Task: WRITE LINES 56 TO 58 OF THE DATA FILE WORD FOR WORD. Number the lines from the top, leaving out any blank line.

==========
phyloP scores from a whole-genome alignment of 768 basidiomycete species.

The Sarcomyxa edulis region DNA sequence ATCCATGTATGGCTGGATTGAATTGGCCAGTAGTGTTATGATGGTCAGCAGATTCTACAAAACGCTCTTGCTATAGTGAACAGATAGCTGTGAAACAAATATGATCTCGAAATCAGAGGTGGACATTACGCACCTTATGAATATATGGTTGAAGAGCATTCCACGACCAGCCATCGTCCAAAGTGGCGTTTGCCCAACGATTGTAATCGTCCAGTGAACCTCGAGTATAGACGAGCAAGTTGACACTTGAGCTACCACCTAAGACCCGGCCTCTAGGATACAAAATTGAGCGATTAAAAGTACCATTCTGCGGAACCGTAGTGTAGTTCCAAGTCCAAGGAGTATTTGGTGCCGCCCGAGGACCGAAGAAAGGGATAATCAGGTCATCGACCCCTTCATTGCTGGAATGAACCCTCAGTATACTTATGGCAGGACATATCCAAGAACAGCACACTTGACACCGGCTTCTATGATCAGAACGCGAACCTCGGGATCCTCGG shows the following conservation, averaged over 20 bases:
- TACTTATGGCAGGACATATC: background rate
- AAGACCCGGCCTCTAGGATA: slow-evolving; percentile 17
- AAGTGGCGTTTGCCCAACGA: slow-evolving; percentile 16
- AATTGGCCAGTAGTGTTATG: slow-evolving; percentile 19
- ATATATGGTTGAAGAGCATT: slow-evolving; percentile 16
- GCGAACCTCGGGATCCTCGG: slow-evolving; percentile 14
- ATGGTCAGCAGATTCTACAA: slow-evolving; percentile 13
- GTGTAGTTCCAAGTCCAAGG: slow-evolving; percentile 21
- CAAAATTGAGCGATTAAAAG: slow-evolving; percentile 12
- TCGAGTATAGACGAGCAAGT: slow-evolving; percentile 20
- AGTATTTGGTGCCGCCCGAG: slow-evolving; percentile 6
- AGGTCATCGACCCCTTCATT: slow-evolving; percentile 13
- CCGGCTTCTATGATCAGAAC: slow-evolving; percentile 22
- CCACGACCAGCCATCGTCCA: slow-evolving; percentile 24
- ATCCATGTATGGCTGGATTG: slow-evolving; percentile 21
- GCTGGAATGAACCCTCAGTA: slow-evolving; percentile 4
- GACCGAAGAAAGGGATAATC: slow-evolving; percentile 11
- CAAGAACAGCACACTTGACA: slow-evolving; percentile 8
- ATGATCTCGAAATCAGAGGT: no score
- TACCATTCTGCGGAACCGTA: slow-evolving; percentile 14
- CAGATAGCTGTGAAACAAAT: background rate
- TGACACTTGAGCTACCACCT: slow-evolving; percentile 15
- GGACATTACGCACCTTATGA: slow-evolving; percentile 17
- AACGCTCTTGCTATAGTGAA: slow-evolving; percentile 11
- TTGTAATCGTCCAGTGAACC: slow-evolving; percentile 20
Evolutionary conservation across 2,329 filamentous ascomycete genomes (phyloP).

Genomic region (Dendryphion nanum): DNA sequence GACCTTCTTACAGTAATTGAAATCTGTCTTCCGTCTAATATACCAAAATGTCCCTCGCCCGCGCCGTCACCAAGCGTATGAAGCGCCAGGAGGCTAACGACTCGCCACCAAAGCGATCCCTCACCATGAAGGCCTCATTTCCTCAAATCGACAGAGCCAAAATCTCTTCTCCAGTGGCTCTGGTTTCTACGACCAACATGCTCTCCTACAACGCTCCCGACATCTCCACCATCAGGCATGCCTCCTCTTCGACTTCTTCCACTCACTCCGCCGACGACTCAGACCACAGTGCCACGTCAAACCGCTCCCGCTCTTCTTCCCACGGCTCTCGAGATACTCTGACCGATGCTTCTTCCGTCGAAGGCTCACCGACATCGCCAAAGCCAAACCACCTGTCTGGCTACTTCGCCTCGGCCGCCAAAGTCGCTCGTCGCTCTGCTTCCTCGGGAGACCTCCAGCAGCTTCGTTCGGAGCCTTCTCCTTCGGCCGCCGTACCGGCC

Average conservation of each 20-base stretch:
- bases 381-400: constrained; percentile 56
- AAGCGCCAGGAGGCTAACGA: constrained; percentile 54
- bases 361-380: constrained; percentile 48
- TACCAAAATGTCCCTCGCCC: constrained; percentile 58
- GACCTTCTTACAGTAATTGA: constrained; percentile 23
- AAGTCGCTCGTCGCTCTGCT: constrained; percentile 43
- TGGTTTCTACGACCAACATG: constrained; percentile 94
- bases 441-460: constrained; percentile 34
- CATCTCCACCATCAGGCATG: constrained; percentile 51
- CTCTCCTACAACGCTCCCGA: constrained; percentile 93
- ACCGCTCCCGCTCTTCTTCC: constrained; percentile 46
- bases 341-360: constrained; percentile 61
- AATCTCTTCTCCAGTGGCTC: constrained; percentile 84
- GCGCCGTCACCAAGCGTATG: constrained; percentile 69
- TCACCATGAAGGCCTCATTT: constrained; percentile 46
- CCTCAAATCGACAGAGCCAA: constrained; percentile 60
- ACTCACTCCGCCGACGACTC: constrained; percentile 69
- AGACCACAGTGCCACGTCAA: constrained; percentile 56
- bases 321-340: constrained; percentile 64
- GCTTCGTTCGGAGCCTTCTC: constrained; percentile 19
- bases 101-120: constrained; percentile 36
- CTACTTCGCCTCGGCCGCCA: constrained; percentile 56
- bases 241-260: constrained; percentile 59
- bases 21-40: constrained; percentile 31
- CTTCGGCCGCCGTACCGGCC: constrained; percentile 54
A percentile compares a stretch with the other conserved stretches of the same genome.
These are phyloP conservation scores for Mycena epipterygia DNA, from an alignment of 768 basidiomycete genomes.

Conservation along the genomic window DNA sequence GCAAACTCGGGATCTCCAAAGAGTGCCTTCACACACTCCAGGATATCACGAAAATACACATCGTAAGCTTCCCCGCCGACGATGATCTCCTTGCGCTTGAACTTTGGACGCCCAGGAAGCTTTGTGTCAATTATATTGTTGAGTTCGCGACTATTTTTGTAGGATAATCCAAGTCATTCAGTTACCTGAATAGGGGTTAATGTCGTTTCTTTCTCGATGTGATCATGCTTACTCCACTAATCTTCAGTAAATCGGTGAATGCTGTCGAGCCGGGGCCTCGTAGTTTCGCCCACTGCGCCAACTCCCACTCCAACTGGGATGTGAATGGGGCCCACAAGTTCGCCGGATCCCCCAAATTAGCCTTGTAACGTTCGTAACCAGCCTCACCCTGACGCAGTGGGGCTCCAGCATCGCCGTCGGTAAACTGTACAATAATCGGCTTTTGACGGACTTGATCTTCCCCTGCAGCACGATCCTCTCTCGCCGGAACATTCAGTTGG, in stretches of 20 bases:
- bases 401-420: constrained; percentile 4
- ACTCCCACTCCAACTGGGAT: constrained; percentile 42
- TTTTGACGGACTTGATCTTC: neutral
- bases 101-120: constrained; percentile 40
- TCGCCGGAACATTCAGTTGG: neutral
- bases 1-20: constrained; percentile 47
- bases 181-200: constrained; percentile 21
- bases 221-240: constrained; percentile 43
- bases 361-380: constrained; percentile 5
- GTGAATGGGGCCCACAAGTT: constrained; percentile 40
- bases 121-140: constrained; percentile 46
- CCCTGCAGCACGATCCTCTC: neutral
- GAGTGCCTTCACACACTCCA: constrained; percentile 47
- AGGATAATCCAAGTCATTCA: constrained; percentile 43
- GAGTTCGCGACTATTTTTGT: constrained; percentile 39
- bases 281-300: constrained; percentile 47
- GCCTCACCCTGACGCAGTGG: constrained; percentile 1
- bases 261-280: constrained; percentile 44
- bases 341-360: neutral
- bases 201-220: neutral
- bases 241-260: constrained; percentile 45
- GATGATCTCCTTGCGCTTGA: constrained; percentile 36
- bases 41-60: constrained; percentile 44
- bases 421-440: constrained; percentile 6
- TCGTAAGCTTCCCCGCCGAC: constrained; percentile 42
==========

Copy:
A percentile compares a stretch with the other conserved stretches of the same genome.
These are phyloP conservation scores for Mycena epipterygia DNA, from an alignment of 768 basidiomycete genomes.

Conservation along the genomic window DNA sequence GCAAACTCGGGATCTCCAAAGAGTGCCTTCACACACTCCAGGATATCACGAAAATACACATCGTAAGCTTCCCCGCCGACGATGATCTCCTTGCGCTTGAACTTTGGACGCCCAGGAAGCTTTGTGTCAATTATATTGTTGAGTTCGCGACTATTTTTGTAGGATAATCCAAGTCATTCAGTTACCTGAATAGGGGTTAATGTCGTTTCTTTCTCGATGTGATCATGCTTACTCCACTAATCTTCAGTAAATCGGTGAATGCTGTCGAGCCGGGGCCTCGTAGTTTCGCCCACTGCGCCAACTCCCACTCCAACTGGGATGTGAATGGGGCCCACAAGTTCGCCGGATCCCCCAAATTAGCCTTGTAACGTTCGTAACCAGCCTCACCCTGACGCAGTGGGGCTCCAGCATCGCCGTCGGTAAACTGTACAATAATCGGCTTTTGACGGACTTGATCTTCCCCTGCAGCACGATCCTCTCTCGCCGGAACATTCAGTTGG, in stretches of 20 bases: